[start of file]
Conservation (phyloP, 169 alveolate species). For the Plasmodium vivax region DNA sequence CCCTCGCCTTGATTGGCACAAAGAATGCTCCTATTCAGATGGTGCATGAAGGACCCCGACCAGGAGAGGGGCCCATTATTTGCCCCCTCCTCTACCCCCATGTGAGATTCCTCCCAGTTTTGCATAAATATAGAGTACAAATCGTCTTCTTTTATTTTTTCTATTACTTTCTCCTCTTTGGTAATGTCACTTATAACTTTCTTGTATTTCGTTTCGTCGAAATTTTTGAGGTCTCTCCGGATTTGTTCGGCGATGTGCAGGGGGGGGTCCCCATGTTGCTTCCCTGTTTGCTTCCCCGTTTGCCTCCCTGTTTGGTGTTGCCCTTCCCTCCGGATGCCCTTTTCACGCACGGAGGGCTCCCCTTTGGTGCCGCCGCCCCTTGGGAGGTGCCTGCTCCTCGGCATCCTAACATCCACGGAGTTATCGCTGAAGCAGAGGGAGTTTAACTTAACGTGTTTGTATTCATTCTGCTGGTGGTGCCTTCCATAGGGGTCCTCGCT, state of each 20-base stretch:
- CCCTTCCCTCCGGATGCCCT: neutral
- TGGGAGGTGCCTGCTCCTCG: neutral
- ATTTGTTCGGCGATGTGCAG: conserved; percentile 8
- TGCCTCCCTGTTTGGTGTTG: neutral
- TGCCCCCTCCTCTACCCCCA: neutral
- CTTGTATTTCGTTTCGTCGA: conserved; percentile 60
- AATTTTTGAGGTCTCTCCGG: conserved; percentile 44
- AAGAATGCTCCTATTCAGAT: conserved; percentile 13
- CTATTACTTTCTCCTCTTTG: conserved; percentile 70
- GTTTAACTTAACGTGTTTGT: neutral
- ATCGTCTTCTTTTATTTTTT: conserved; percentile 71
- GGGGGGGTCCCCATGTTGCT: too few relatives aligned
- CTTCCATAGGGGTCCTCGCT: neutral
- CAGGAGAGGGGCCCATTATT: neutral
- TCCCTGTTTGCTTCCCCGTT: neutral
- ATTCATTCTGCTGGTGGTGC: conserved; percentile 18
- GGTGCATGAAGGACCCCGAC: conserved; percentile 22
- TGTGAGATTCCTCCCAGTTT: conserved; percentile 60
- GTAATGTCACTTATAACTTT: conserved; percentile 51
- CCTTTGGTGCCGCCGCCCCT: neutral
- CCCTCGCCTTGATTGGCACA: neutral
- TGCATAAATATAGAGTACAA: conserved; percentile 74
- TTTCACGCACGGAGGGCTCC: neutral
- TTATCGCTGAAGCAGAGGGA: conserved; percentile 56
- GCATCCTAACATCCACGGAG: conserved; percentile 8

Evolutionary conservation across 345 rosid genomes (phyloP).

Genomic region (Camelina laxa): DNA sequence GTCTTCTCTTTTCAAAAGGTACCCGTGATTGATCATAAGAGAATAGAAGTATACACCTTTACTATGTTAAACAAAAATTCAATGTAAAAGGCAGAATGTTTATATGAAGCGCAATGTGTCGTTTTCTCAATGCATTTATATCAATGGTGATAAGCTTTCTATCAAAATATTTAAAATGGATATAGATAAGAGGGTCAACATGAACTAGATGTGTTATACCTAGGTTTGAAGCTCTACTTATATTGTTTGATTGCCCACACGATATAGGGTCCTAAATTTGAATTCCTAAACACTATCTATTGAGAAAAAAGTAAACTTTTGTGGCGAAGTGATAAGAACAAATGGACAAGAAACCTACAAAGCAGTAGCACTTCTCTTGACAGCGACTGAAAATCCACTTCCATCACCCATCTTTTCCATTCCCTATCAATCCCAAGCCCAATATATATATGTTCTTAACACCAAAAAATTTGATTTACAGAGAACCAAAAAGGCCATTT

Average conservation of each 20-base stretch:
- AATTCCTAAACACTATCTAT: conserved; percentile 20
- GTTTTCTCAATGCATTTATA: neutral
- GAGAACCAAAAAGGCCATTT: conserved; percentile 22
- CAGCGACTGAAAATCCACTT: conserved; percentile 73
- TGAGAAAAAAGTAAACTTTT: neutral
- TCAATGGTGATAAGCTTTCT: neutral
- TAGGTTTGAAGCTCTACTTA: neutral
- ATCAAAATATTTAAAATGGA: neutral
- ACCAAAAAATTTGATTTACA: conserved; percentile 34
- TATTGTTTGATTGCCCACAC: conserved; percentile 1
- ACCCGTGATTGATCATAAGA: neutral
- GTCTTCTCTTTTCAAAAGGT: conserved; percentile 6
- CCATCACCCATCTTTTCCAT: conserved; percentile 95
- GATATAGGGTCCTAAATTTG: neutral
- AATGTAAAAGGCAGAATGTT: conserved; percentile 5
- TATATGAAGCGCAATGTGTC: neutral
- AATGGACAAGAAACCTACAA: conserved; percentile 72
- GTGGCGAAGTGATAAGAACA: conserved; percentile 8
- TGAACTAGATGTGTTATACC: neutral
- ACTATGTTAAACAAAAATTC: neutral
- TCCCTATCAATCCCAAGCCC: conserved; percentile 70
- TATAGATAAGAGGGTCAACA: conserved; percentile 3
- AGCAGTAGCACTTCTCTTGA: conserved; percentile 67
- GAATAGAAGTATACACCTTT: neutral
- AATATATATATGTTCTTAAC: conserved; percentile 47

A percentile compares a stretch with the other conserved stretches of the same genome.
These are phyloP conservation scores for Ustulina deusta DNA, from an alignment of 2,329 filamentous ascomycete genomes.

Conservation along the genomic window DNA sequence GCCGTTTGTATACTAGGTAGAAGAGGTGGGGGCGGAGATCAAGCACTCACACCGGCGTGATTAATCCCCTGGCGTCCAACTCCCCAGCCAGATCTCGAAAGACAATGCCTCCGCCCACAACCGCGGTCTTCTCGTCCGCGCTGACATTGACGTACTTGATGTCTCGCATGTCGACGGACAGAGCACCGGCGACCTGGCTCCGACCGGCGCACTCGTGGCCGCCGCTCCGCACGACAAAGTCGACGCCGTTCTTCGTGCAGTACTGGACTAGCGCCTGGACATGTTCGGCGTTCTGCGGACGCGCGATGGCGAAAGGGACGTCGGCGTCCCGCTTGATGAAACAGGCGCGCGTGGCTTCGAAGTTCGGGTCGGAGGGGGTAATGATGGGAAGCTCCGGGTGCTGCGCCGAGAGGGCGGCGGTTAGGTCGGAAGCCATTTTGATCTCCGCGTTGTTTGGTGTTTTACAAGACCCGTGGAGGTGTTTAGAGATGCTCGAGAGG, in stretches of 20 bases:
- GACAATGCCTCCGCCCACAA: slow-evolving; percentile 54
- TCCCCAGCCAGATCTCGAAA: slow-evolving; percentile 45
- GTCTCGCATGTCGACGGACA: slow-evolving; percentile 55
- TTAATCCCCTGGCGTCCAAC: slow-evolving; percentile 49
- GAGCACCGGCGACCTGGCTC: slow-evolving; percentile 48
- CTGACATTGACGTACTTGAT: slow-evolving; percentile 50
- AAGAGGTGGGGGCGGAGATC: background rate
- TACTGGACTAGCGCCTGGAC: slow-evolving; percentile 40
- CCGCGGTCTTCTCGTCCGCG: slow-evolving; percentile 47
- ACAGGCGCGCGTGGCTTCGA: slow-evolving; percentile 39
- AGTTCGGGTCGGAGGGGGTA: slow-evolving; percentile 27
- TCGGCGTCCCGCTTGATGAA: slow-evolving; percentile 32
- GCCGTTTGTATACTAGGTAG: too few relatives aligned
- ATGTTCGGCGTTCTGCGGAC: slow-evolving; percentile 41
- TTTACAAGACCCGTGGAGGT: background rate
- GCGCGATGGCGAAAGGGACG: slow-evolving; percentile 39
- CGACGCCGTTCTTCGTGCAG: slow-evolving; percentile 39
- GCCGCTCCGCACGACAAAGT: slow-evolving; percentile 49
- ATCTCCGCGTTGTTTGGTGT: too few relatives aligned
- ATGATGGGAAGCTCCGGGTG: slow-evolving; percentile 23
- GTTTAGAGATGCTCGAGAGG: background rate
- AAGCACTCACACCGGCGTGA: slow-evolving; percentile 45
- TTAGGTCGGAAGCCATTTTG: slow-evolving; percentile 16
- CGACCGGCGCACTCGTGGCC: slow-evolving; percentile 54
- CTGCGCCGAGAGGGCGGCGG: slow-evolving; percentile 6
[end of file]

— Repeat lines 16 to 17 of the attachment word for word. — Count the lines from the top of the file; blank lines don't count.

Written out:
- TCCCTGTTTGCTTCCCCGTT: neutral
- ATTCATTCTGCTGGTGGTGC: conserved; percentile 18